Exxon sets 'net zero' emissions goal from operations by 2050
EPA challenged Trump officials' claim car efficiency rollback would save lives
Environmental Protection Agency (EPA) staff challenged the Trump administration's conclusion that rolling back vehicle fuel efficiency rules would save lives.
In an official report that the EPA sent in June to the White House Office of Management and Budget, staffers said the the National Highway Traffic Safety Administration's (NHTSA) modeling overinflated the safety drawbacks from increasingly efficient cars.
In the end, the two agencies came out with a proposal earlier this year to freeze efficiency and green gas emissions standards in 2021 and cancel out plans to ratchet them up through 2026.
In their unified rule dubbed the "Safer and Affordable Fuel Efficient Vehicles Rule," the agencies said the rollback would save 1,000 lives per year and save consumers thousands of dollars on new vehicles.
But documents released Tuesday show that there was significant disagreement over those conclusions.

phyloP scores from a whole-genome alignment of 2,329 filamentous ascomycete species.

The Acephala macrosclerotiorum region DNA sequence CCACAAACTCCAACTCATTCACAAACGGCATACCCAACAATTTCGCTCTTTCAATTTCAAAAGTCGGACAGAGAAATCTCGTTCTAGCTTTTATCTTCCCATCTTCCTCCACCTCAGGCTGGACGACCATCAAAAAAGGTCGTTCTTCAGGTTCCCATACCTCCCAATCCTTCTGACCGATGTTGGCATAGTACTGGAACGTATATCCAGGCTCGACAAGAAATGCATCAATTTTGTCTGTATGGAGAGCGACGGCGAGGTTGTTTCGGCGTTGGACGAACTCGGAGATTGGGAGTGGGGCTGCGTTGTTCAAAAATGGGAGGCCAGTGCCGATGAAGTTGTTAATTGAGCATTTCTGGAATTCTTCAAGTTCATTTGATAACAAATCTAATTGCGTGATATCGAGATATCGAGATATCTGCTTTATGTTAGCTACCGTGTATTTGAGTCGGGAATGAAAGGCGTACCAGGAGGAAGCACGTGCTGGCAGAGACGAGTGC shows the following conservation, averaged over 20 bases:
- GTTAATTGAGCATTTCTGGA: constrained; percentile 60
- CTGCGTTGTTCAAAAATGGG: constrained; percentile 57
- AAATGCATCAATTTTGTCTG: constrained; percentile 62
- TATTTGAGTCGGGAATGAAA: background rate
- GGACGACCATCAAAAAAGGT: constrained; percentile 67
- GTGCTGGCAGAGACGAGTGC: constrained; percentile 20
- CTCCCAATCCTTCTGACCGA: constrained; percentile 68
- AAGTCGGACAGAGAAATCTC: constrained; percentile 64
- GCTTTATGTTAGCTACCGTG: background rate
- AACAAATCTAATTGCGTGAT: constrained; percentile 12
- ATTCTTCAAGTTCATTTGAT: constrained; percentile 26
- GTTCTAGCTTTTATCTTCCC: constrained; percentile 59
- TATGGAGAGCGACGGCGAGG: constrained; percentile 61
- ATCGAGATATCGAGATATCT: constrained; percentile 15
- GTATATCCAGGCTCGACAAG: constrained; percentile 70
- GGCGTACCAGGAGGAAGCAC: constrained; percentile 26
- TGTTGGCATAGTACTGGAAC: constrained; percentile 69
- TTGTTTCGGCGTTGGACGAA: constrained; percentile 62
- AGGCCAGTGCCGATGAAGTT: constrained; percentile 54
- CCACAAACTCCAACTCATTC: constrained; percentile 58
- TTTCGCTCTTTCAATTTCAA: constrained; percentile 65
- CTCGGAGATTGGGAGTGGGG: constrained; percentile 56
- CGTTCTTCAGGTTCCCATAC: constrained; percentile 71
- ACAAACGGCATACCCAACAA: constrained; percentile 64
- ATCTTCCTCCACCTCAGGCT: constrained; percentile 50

EPA's modeling resulted in "safety outcomes that show the proposed standards are detrimental to safety," including an additional 17 traffic deaths per year between 2036 and 2045, the report said.
The EPA also found technology costs $500 lower for the more efficient cars than NHTSA, and a consumer payback period about two-thirds shorter. The agency also accused NHTSA of inflating the number of old, less safe cars that would stay on the road if newer cars had to be more efficient.
NHTSA defended its estimates in June, saying that its predictions about the vehicle market "would be much more reasonable to expect."
The documents show that the EPA and NHTSA often clashed in formulating the policy, with the EPA frequently accusing NHTSA of using incorrect modeling and misinterpreting studies in ways that boosted the case for the rollback.
The records were part of the White House's review process for the proposal. Such documents are normally released in the days following a proposal's publication.
The EPA said the records show just a small snapshot of the administration's back-and-forth in formulating the rule.
"These emails are but a fraction of the robust dialogue that occurred during interagency deliberations for the proposed rule. EPA is currently soliciting comments on eight different alternative standards and we look forward to reviewing any new data and information," said EPA spokesman James Hewitt.